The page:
Browns Pro Bowl center Alex Mack is relieved the drama caused by his contract situation ended last week.
Mack met with reporters today at the team’s headquarters to discuss the resolution of the ordeal.
After failing to strike a long-term deal with Mack, the Browns placed a transition tag on him last month to prevent him from hitting the open market as an unrestricted free agent. The Jacksonville Jaguars signed Mack to a five-year, $42 million offer sheet on Friday, but the Browns didn’t hesitate to match it and retain him.
Mack’s new deal includes $26 million guaranteed and gives him the right to void the contract and become a free agent after the 2015 season. The contract was designed to ensure Mack, 28, would not be susceptible to being tagged if he voids the deal after two seasons, and it also contains a no-trade provision. He is scheduled to make $18 million guaranteed in the first two years, and another $8 million guaranteed if he stays with the Browns for a third season.
Below are highlights from Mack’s interview with the media.
Can you address the reports about you not being happy here and being ready for a change of scenery?: “Something that’s real important to know is there’s a business side to football. I’m primarily a player, and I have an agent who does some of the other stuff. So when it comes out in stories or whatever else, it’s positioning. Business is business. All I can say is that I’m happy to be here, I’m excited to play football and I’m ready to work.”
If you’re happy to be here, why not just sign the transition tag?: “That was totally an option, and I think I’m happier with how it worked out now.”
Why?: “In terms of what you want in a contract. The business side of things, it’s tough. If it would’ve come to that, would’ve been here, would’ve worked hard, would’ve been happy.”
Why was it important for you to be able to void the contract after two years?:“It gives me a lot of power as a player, which is exciting. That’s something that may happen. It may not happen. Two years from now it’s a whole different story, and you can ask that question then.”
Is there something that needs to happen in the next two years for you to stick around?: “I’m here to win games. I’m here to work hard. That’s what we’re all about. That’s a question for two years from now.”
Has all of the turnover and the constant change worn on you?: “Absolutely. You don’t want to see change or turnover. It’s a lot going on. [Having said that, owner] Jimmy Haslam did a great job of taking a lot of heat and changing around the building and making some moves, but it shows that he cares. It shows that he’s ready to take some heat to make decisions he thinks he needs to make. So that’s exciting. That’s a good way to look at things.”
But you didn’t think coach Rob Chudzinski was going to get fired after last season, did you?: “No, I didn’t. But things happen. It’s a tough game.”
Do you want to see some stability in these next two years to see it’s not the same thing again?: “I think everybody wants some stability. Everyone is on the same page because everyone wants to show up here, work hard and win games. So everyone is working toward that goal and would like to see that happen.”
Before the Browns tagged you, Haslam, coach Mike Pettine, General Manager Ray Farmer and others made a trip to California to try to sign you to a long-term deal. Did that meeting change your opinion of the organization?: “It was a really good trip. They came out and to have them all show up and bring a real strong front, that was an exciting time, and, you know, I was excited about where this building was going. But still, there is a business side of things to handle.”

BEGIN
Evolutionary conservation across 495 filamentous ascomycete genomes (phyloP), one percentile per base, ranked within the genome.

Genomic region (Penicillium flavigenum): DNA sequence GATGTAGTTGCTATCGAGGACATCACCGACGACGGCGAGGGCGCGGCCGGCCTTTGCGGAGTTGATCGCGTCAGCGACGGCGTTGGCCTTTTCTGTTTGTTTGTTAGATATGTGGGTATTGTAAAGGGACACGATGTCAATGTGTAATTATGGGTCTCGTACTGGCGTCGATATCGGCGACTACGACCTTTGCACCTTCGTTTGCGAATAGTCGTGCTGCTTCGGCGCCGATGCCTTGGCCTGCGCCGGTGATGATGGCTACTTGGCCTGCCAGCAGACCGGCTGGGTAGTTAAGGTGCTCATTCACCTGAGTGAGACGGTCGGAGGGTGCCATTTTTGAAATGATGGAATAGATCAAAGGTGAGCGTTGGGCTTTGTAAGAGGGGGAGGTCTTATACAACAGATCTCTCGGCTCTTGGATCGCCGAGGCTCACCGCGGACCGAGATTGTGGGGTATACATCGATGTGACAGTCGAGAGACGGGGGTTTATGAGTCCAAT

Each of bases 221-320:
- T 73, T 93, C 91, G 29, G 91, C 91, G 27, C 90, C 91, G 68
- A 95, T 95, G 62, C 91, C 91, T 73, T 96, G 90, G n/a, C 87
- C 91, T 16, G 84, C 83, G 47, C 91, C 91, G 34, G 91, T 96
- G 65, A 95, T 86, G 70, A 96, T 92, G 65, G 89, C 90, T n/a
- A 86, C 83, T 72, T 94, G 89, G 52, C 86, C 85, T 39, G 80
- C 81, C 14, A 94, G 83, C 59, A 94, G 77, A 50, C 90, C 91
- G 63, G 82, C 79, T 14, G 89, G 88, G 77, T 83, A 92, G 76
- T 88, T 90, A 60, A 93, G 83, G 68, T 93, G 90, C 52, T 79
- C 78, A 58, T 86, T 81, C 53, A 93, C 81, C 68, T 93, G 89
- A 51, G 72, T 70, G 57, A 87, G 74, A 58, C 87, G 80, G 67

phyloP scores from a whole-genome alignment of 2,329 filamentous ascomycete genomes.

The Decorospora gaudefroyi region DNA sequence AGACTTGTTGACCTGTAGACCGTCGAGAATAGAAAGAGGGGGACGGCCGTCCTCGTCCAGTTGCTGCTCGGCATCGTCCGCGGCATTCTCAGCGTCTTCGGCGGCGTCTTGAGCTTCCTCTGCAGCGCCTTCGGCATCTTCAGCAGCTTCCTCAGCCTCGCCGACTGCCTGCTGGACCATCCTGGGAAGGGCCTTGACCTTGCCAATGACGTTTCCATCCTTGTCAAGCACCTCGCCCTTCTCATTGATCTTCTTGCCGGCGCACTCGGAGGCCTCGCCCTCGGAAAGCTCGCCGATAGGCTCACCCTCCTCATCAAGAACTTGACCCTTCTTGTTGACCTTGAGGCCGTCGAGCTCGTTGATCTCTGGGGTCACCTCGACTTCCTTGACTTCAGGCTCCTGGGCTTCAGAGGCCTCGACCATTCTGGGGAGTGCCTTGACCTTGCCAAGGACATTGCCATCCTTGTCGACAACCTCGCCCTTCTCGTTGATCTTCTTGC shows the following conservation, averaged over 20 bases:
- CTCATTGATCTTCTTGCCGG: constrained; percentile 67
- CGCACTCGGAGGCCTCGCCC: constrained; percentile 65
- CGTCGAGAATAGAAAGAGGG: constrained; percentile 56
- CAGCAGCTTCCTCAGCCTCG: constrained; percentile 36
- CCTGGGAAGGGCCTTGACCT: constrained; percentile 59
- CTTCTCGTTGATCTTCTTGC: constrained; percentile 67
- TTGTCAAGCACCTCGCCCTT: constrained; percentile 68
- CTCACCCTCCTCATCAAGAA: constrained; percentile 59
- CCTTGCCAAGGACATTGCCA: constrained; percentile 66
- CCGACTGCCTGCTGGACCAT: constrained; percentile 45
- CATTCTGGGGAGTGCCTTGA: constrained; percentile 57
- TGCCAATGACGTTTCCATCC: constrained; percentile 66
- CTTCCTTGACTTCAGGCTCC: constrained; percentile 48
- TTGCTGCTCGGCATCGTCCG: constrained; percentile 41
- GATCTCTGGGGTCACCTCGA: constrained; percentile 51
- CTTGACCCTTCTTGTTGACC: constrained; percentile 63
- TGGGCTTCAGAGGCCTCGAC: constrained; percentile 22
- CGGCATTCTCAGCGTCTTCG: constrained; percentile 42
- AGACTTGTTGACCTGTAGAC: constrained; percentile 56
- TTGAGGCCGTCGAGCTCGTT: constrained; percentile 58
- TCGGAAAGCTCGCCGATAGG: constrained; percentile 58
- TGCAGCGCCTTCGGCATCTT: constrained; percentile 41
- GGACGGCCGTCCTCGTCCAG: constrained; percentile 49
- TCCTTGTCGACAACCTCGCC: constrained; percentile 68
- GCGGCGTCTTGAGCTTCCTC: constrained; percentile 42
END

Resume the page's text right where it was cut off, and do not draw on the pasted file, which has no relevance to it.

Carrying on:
What was your reaction when the Browns used a transition tag on you?: “It was interesting. I think everyone had to go onto Wikipedia and start looking up what that was. But after I realized what it was, it was an interesting time and it definitely made an interesting and long offseason.”
Is it safe to say that without the transition tag you would not be back here?: “No, I don't think that’s it at all. It was going to be a discussion no matter what. They came out to California and they had a real strong argument, and it was going to be a tough choice in front of me and the transition tag made it more interesting.”
Describe the last month. Was it enjoyable?: “I will say that I'm relieved that it's behind me. Uncertainty and where you're going to be at, those kinds of things, it wears on you a bit. So I'm very happy to have it behind me, and I'm excited to play football.”
How involved were you in the talks?:“There was a lot of work done on my agent’s behalf. That’s why I hired an agent. I’m not an agent. I’m a football player. So I really trust them to do a lot of work for my position and look out for my interests. It was a group thing, but on the same hand I’m really happy to work with them.”
There was chatter along the lines of ‘Why would he want to go to Jacksonville.’ Do you have anything to say about that?: “Jacksonville, they brought me out and I had a really good visit. I was excited to see what they brought and when I signed the contract, I had to be OK with either way it went. It's a tough part of the game and it's the business side of things, and I'm happy with how it's worked out, though.”
Were other teams interested?: “Yes. I'm not going to go into it. There were some teams we were talking to and trying to get some things going. And that's behind us, and I'm happy to be a Brown.”
You’re now the highest-paid center in the NFL at $8.4 million a year. Is that a point of pride for you?: “I would say yes. I’m excited about that. I work hard and I’m going to continue to do that. It’s exciting, and I’m happy.”
Are you participating in the offseason workout program?: “I was here today working out and I have an offense to learn. I have work to put in, and I'm happy to be here and have teammates to hang out with.”